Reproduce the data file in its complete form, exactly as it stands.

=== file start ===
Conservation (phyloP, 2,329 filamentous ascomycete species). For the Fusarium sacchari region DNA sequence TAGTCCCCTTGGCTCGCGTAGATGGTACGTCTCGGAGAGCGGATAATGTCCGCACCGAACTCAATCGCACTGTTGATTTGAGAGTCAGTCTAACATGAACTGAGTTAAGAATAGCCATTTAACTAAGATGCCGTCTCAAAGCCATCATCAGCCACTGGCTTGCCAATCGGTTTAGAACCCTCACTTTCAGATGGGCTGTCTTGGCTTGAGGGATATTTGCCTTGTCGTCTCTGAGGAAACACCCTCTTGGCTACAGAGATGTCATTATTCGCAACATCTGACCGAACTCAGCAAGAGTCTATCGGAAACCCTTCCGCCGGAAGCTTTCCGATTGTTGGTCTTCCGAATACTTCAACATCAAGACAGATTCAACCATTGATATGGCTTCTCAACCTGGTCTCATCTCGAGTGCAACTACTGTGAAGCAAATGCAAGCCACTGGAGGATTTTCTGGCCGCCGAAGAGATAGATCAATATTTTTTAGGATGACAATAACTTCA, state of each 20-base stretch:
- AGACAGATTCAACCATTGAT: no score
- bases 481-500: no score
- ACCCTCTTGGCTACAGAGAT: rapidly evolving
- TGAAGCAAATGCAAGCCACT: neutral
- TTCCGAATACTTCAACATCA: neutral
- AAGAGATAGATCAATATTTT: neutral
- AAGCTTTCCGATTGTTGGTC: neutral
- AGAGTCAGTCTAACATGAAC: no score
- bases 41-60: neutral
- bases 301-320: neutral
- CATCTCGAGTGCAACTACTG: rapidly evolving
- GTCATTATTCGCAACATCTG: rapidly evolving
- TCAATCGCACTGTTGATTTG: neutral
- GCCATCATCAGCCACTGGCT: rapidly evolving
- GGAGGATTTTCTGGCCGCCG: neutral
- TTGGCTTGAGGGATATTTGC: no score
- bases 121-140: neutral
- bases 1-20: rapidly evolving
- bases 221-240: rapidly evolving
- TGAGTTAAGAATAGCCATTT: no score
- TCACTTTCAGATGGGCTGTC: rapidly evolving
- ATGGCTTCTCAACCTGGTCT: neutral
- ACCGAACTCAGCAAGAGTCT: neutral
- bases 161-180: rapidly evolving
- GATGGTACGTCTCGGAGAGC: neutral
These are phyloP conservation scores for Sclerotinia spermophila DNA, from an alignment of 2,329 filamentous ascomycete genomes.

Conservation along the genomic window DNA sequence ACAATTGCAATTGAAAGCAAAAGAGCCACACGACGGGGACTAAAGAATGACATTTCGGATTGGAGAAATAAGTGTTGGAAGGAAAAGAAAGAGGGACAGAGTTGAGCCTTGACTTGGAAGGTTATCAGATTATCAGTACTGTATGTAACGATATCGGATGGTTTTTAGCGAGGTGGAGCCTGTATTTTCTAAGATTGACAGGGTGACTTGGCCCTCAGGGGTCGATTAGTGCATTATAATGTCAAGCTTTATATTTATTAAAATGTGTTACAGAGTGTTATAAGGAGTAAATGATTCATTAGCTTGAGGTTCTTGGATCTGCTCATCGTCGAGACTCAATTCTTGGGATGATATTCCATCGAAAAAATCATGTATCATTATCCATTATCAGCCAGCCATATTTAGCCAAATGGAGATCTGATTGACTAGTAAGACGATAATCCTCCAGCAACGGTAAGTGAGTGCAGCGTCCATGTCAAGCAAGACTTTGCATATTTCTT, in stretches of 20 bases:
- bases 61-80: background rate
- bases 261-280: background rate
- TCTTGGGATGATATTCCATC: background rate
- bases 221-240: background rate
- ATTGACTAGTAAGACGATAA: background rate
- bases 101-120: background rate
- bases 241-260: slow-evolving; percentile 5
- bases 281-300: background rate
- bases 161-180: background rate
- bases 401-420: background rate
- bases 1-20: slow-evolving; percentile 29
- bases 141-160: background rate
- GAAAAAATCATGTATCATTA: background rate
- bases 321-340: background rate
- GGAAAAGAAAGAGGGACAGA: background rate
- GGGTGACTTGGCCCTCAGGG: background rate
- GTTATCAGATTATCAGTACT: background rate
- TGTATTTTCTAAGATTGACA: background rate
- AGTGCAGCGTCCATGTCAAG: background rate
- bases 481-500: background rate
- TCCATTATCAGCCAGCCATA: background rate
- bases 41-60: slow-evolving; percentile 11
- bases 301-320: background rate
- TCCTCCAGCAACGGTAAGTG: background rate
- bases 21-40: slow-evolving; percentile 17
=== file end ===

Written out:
Conservation (phyloP, 2,329 filamentous ascomycete species). For the Fusarium sacchari region DNA sequence TAGTCCCCTTGGCTCGCGTAGATGGTACGTCTCGGAGAGCGGATAATGTCCGCACCGAACTCAATCGCACTGTTGATTTGAGAGTCAGTCTAACATGAACTGAGTTAAGAATAGCCATTTAACTAAGATGCCGTCTCAAAGCCATCATCAGCCACTGGCTTGCCAATCGGTTTAGAACCCTCACTTTCAGATGGGCTGTCTTGGCTTGAGGGATATTTGCCTTGTCGTCTCTGAGGAAACACCCTCTTGGCTACAGAGATGTCATTATTCGCAACATCTGACCGAACTCAGCAAGAGTCTATCGGAAACCCTTCCGCCGGAAGCTTTCCGATTGTTGGTCTTCCGAATACTTCAACATCAAGACAGATTCAACCATTGATATGGCTTCTCAACCTGGTCTCATCTCGAGTGCAACTACTGTGAAGCAAATGCAAGCCACTGGAGGATTTTCTGGCCGCCGAAGAGATAGATCAATATTTTTTAGGATGACAATAACTTCA, state of each 20-base stretch:
- AGACAGATTCAACCATTGAT: no score
- bases 481-500: no score
- ACCCTCTTGGCTACAGAGAT: rapidly evolving
- TGAAGCAAATGCAAGCCACT: neutral
- TTCCGAATACTTCAACATCA: neutral
- AAGAGATAGATCAATATTTT: neutral
- AAGCTTTCCGATTGTTGGTC: neutral
- AGAGTCAGTCTAACATGAAC: no score
- bases 41-60: neutral
- bases 301-320: neutral
- CATCTCGAGTGCAACTACTG: rapidly evolving
- GTCATTATTCGCAACATCTG: rapidly evolving
- TCAATCGCACTGTTGATTTG: neutral
- GCCATCATCAGCCACTGGCT: rapidly evolving
- GGAGGATTTTCTGGCCGCCG: neutral
- TTGGCTTGAGGGATATTTGC: no score
- bases 121-140: neutral
- bases 1-20: rapidly evolving
- bases 221-240: rapidly evolving
- TGAGTTAAGAATAGCCATTT: no score
- TCACTTTCAGATGGGCTGTC: rapidly evolving
- ATGGCTTCTCAACCTGGTCT: neutral
- ACCGAACTCAGCAAGAGTCT: neutral
- bases 161-180: rapidly evolving
- GATGGTACGTCTCGGAGAGC: neutral
These are phyloP conservation scores for Sclerotinia spermophila DNA, from an alignment of 2,329 filamentous ascomycete genomes.

Conservation along the genomic window DNA sequence ACAATTGCAATTGAAAGCAAAAGAGCCACACGACGGGGACTAAAGAATGACATTTCGGATTGGAGAAATAAGTGTTGGAAGGAAAAGAAAGAGGGACAGAGTTGAGCCTTGACTTGGAAGGTTATCAGATTATCAGTACTGTATGTAACGATATCGGATGGTTTTTAGCGAGGTGGAGCCTGTATTTTCTAAGATTGACAGGGTGACTTGGCCCTCAGGGGTCGATTAGTGCATTATAATGTCAAGCTTTATATTTATTAAAATGTGTTACAGAGTGTTATAAGGAGTAAATGATTCATTAGCTTGAGGTTCTTGGATCTGCTCATCGTCGAGACTCAATTCTTGGGATGATATTCCATCGAAAAAATCATGTATCATTATCCATTATCAGCCAGCCATATTTAGCCAAATGGAGATCTGATTGACTAGTAAGACGATAATCCTCCAGCAACGGTAAGTGAGTGCAGCGTCCATGTCAAGCAAGACTTTGCATATTTCTT, in stretches of 20 bases:
- bases 61-80: background rate
- bases 261-280: background rate
- TCTTGGGATGATATTCCATC: background rate
- bases 221-240: background rate
- ATTGACTAGTAAGACGATAA: background rate
- bases 101-120: background rate
- bases 241-260: slow-evolving; percentile 5
- bases 281-300: background rate
- bases 161-180: background rate
- bases 401-420: background rate
- bases 1-20: slow-evolving; percentile 29
- bases 141-160: background rate
- GAAAAAATCATGTATCATTA: background rate
- bases 321-340: background rate
- GGAAAAGAAAGAGGGACAGA: background rate
- GGGTGACTTGGCCCTCAGGG: background rate
- GTTATCAGATTATCAGTACT: background rate
- TGTATTTTCTAAGATTGACA: background rate
- AGTGCAGCGTCCATGTCAAG: background rate
- bases 481-500: background rate
- TCCATTATCAGCCAGCCATA: background rate
- bases 41-60: slow-evolving; percentile 11
- bases 301-320: background rate
- TCCTCCAGCAACGGTAAGTG: background rate
- bases 21-40: slow-evolving; percentile 17